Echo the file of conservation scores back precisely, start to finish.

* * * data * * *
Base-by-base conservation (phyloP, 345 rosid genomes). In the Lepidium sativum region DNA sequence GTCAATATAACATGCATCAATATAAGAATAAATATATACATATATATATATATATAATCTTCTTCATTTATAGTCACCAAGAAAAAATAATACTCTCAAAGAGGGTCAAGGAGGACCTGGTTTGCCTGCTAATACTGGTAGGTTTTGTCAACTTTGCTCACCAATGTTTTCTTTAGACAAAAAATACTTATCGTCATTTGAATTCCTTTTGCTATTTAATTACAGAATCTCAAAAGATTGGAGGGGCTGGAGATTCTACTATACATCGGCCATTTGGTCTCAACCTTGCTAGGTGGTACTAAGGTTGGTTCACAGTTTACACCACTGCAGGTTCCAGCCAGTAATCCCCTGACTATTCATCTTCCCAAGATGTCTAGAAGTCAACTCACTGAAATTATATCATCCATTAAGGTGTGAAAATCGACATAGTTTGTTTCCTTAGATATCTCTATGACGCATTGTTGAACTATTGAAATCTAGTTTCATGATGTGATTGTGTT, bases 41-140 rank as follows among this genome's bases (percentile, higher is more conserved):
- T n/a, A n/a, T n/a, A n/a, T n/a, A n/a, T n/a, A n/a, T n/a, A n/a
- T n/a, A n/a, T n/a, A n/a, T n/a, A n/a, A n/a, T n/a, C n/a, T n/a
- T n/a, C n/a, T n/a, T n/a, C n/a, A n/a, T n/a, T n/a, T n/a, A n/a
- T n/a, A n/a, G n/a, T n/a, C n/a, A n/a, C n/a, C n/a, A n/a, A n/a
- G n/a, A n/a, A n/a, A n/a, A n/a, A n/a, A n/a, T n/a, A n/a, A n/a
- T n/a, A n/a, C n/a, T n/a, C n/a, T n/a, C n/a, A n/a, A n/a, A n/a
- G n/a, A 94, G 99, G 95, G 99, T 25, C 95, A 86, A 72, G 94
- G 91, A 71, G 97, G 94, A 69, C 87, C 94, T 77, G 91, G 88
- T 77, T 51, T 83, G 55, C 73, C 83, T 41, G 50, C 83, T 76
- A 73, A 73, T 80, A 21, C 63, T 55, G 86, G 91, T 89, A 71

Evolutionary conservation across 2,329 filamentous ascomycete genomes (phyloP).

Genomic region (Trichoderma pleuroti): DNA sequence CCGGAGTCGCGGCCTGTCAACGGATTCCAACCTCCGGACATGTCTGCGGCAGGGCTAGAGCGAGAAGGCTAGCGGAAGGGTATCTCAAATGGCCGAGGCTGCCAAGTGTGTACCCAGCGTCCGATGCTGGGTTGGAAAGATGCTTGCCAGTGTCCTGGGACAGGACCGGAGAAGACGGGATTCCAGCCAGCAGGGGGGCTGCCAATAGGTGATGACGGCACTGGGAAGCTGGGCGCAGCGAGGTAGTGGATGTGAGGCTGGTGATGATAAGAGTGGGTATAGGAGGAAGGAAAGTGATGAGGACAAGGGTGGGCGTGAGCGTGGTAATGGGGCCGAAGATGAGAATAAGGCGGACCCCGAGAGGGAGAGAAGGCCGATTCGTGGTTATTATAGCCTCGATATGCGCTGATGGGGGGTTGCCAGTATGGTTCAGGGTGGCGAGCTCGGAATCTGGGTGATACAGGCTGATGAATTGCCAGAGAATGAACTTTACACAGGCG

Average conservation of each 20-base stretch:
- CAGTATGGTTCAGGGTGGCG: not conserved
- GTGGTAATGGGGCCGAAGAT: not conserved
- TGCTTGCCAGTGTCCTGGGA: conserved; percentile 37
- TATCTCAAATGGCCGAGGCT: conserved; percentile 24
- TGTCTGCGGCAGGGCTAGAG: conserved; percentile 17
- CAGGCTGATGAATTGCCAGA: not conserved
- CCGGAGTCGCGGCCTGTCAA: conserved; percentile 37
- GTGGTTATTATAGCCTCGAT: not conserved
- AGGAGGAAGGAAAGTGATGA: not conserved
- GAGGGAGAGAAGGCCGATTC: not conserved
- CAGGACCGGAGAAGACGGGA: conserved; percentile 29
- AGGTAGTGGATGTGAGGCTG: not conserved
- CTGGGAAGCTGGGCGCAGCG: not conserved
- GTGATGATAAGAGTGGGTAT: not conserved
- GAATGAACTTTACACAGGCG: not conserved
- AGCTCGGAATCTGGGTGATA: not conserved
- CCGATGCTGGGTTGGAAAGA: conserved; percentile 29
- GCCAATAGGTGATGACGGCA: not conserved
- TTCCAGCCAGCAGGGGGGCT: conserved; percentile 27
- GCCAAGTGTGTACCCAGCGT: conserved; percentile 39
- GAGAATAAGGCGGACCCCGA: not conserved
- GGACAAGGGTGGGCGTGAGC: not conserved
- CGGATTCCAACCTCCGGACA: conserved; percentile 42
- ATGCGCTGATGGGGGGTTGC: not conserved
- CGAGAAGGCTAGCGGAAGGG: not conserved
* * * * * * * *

Base-by-base conservation (phyloP, 345 rosid genomes). In the Lepidium sativum region DNA sequence GTCAATATAACATGCATCAATATAAGAATAAATATATACATATATATATATATATAATCTTCTTCATTTATAGTCACCAAGAAAAAATAATACTCTCAAAGAGGGTCAAGGAGGACCTGGTTTGCCTGCTAATACTGGTAGGTTTTGTCAACTTTGCTCACCAATGTTTTCTTTAGACAAAAAATACTTATCGTCATTTGAATTCCTTTTGCTATTTAATTACAGAATCTCAAAAGATTGGAGGGGCTGGAGATTCTACTATACATCGGCCATTTGGTCTCAACCTTGCTAGGTGGTACTAAGGTTGGTTCACAGTTTACACCACTGCAGGTTCCAGCCAGTAATCCCCTGACTATTCATCTTCCCAAGATGTCTAGAAGTCAACTCACTGAAATTATATCATCCATTAAGGTGTGAAAATCGACATAGTTTGTTTCCTTAGATATCTCTATGACGCATTGTTGAACTATTGAAATCTAGTTTCATGATGTGATTGTGTT, bases 41-140 rank as follows among this genome's bases (percentile, higher is more conserved):
- T n/a, A n/a, T n/a, A n/a, T n/a, A n/a, T n/a, A n/a, T n/a, A n/a
- T n/a, A n/a, T n/a, A n/a, T n/a, A n/a, A n/a, T n/a, C n/a, T n/a
- T n/a, C n/a, T n/a, T n/a, C n/a, A n/a, T n/a, T n/a, T n/a, A n/a
- T n/a, A n/a, G n/a, T n/a, C n/a, A n/a, C n/a, C n/a, A n/a, A n/a
- G n/a, A n/a, A n/a, A n/a, A n/a, A n/a, A n/a, T n/a, A n/a, A n/a
- T n/a, A n/a, C n/a, T n/a, C n/a, T n/a, C n/a, A n/a, A n/a, A n/a
- G n/a, A 94, G 99, G 95, G 99, T 25, C 95, A 86, A 72, G 94
- G 91, A 71, G 97, G 94, A 69, C 87, C 94, T 77, G 91, G 88
- T 77, T 51, T 83, G 55, C 73, C 83, T 41, G 50, C 83, T 76
- A 73, A 73, T 80, A 21, C 63, T 55, G 86, G 91, T 89, A 71

Evolutionary conservation across 2,329 filamentous ascomycete genomes (phyloP).

Genomic region (Trichoderma pleuroti): DNA sequence CCGGAGTCGCGGCCTGTCAACGGATTCCAACCTCCGGACATGTCTGCGGCAGGGCTAGAGCGAGAAGGCTAGCGGAAGGGTATCTCAAATGGCCGAGGCTGCCAAGTGTGTACCCAGCGTCCGATGCTGGGTTGGAAAGATGCTTGCCAGTGTCCTGGGACAGGACCGGAGAAGACGGGATTCCAGCCAGCAGGGGGGCTGCCAATAGGTGATGACGGCACTGGGAAGCTGGGCGCAGCGAGGTAGTGGATGTGAGGCTGGTGATGATAAGAGTGGGTATAGGAGGAAGGAAAGTGATGAGGACAAGGGTGGGCGTGAGCGTGGTAATGGGGCCGAAGATGAGAATAAGGCGGACCCCGAGAGGGAGAGAAGGCCGATTCGTGGTTATTATAGCCTCGATATGCGCTGATGGGGGGTTGCCAGTATGGTTCAGGGTGGCGAGCTCGGAATCTGGGTGATACAGGCTGATGAATTGCCAGAGAATGAACTTTACACAGGCG

Average conservation of each 20-base stretch:
- CAGTATGGTTCAGGGTGGCG: not conserved
- GTGGTAATGGGGCCGAAGAT: not conserved
- TGCTTGCCAGTGTCCTGGGA: conserved; percentile 37
- TATCTCAAATGGCCGAGGCT: conserved; percentile 24
- TGTCTGCGGCAGGGCTAGAG: conserved; percentile 17
- CAGGCTGATGAATTGCCAGA: not conserved
- CCGGAGTCGCGGCCTGTCAA: conserved; percentile 37
- GTGGTTATTATAGCCTCGAT: not conserved
- AGGAGGAAGGAAAGTGATGA: not conserved
- GAGGGAGAGAAGGCCGATTC: not conserved
- CAGGACCGGAGAAGACGGGA: conserved; percentile 29
- AGGTAGTGGATGTGAGGCTG: not conserved
- CTGGGAAGCTGGGCGCAGCG: not conserved
- GTGATGATAAGAGTGGGTAT: not conserved
- GAATGAACTTTACACAGGCG: not conserved
- AGCTCGGAATCTGGGTGATA: not conserved
- CCGATGCTGGGTTGGAAAGA: conserved; percentile 29
- GCCAATAGGTGATGACGGCA: not conserved
- TTCCAGCCAGCAGGGGGGCT: conserved; percentile 27
- GCCAAGTGTGTACCCAGCGT: conserved; percentile 39
- GAGAATAAGGCGGACCCCGA: not conserved
- GGACAAGGGTGGGCGTGAGC: not conserved
- CGGATTCCAACCTCCGGACA: conserved; percentile 42
- ATGCGCTGATGGGGGGTTGC: not conserved
- CGAGAAGGCTAGCGGAAGGG: not conserved